- July 15, 2013
- Posted by: Josiah Hincks Solicitors
- Category: Business Law Updates
In a decision that underlines that tax disadvantages can sometimes go hand in hand with family relationships, the First-Tier Tribunal has ruled that a company director whose sons’ university education was funded by his employers was rightly subjected to income tax on the basis that he had received a benefit in kind.
During their attendance at university, payments were made to the two sons from which PAYE and NIC were deducted in the ordinary way. However, in a decision which also placed a substantial NIC liability upon the father’s employers, Her Majesty’s Revenue and Customs (HMRC) took the view that the payments to the sons should be viewed as benefits in kind in the father’s hands.
The father and his employers argued that the purpose of the payments was to ensure the successful future of the business and to lock the sons into working for the company after completing their education. Their father had not been instrumental in making the decision and the payments to the sons were made by reason of their own, not their father’s, employment by the company.
HMRC argued that the father had taken the opportunity to fund his sons’ education through the company in what he had expected to be a tax efficient manner. It was submitted that neither son was a bona fide employee of the company during their time at university.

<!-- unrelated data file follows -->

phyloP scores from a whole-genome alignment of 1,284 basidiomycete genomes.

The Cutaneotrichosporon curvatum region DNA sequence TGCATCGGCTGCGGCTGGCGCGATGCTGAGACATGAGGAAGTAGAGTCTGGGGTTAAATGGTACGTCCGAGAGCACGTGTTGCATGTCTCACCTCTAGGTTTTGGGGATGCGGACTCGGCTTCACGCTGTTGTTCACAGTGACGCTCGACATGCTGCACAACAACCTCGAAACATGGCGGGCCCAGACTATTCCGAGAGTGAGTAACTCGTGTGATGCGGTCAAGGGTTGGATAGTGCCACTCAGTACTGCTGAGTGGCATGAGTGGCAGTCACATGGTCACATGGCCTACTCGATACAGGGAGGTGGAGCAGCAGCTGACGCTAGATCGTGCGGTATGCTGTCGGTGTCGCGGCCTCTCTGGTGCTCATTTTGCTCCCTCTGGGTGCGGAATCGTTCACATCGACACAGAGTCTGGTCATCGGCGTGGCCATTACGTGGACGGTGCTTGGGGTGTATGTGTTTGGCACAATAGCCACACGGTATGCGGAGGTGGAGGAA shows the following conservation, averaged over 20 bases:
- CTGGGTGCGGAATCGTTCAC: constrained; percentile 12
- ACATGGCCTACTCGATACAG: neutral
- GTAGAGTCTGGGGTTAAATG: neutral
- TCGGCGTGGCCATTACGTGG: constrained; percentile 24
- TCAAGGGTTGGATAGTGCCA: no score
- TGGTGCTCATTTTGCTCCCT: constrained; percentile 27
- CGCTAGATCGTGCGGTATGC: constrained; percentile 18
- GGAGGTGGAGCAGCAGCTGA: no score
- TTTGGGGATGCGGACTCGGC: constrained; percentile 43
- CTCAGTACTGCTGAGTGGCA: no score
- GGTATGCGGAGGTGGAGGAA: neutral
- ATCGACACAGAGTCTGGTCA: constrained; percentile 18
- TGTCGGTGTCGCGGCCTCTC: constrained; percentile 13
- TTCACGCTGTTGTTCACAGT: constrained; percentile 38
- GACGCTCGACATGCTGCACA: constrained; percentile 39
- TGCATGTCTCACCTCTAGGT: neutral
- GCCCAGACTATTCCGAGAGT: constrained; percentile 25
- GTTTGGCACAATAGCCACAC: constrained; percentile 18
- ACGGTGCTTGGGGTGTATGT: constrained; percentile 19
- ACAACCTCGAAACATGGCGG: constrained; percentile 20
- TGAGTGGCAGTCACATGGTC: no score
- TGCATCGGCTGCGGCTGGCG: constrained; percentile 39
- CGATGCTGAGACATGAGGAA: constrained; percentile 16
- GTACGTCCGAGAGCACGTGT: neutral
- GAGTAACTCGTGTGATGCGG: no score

Noting that both sons had worked for the company for several years after leaving university, the tribunal accepted that their employment contracts were valid during their university years and that the payments made to them constituted scholarship income within the meaning of section 776 of the Income Tax (Trading and other Income) Act 2005.
However, in dismissing the taxpayers’ appeal, the tribunal noted that the exemption provided by section 776 could have no application to the case by reason of section 212 of the Income Tax (Earnings and Pensions Act) 2003. The latter provision imposed a benefit in kind charge in circumstances where a person receiving a scholarship was a member of an employee’s family or household. HMRC was correct in its view that the payments to the sons had been made by reason of their father’s employment.